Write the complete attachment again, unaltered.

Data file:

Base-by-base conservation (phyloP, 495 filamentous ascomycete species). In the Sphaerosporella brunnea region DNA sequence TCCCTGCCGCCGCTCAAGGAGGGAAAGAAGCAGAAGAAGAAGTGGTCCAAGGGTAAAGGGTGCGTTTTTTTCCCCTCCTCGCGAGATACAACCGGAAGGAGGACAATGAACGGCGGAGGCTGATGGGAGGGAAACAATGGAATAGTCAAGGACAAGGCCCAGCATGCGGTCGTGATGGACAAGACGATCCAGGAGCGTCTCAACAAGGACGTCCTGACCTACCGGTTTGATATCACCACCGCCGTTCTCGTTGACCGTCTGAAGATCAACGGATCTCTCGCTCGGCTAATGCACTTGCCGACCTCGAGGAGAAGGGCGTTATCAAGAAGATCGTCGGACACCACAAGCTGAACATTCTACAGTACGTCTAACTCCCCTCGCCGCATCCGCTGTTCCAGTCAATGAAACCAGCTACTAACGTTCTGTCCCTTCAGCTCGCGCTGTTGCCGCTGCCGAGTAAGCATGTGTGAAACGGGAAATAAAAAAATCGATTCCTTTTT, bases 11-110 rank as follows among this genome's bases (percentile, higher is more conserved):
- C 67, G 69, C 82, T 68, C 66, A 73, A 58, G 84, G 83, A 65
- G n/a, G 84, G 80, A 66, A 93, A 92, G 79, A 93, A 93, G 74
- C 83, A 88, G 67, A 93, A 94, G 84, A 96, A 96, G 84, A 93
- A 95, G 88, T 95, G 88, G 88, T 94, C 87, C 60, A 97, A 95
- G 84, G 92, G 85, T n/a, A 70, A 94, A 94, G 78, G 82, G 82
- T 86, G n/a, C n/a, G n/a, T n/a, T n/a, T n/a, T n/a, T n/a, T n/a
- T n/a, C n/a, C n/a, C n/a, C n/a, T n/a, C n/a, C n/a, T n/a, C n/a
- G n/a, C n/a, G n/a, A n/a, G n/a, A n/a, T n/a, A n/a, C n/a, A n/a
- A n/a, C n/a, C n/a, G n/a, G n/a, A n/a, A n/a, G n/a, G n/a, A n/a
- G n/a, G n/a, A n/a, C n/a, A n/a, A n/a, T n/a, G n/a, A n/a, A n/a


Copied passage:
Base-by-base conservation (phyloP, 495 filamentous ascomycete species). In the Sphaerosporella brunnea region DNA sequence TCCCTGCCGCCGCTCAAGGAGGGAAAGAAGCAGAAGAAGAAGTGGTCCAAGGGTAAAGGGTGCGTTTTTTTCCCCTCCTCGCGAGATACAACCGGAAGGAGGACAATGAACGGCGGAGGCTGATGGGAGGGAAACAATGGAATAGTCAAGGACAAGGCCCAGCATGCGGTCGTGATGGACAAGACGATCCAGGAGCGTCTCAACAAGGACGTCCTGACCTACCGGTTTGATATCACCACCGCCGTTCTCGTTGACCGTCTGAAGATCAACGGATCTCTCGCTCGGCTAATGCACTTGCCGACCTCGAGGAGAAGGGCGTTATCAAGAAGATCGTCGGACACCACAAGCTGAACATTCTACAGTACGTCTAACTCCCCTCGCCGCATCCGCTGTTCCAGTCAATGAAACCAGCTACTAACGTTCTGTCCCTTCAGCTCGCGCTGTTGCCGCTGCCGAGTAAGCATGTGTGAAACGGGAAATAAAAAAATCGATTCCTTTTT, bases 11-110 rank as follows among this genome's bases (percentile, higher is more conserved):
- C 67, G 69, C 82, T 68, C 66, A 73, A 58, G 84, G 83, A 65
- G n/a, G 84, G 80, A 66, A 93, A 92, G 79, A 93, A 93, G 74
- C 83, A 88, G 67, A 93, A 94, G 84, A 96, A 96, G 84, A 93
- A 95, G 88, T 95, G 88, G 88, T 94, C 87, C 60, A 97, A 95
- G 84, G 92, G 85, T n/a, A 70, A 94, A 94, G 78, G 82, G 82
- T 86, G n/a, C n/a, G n/a, T n/a, T n/a, T n/a, T n/a, T n/a, T n/a
- T n/a, C n/a, C n/a, C n/a, C n/a, T n/a, C n/a, C n/a, T n/a, C n/a
- G n/a, C n/a, G n/a, A n/a, G n/a, A n/a, T n/a, A n/a, C n/a, A n/a
- A n/a, C n/a, C n/a, G n/a, G n/a, A n/a, A n/a, G n/a, G n/a, A n/a
- G n/a, G n/a, A n/a, C n/a, A n/a, A n/a, T n/a, G n/a, A n/a, A n/a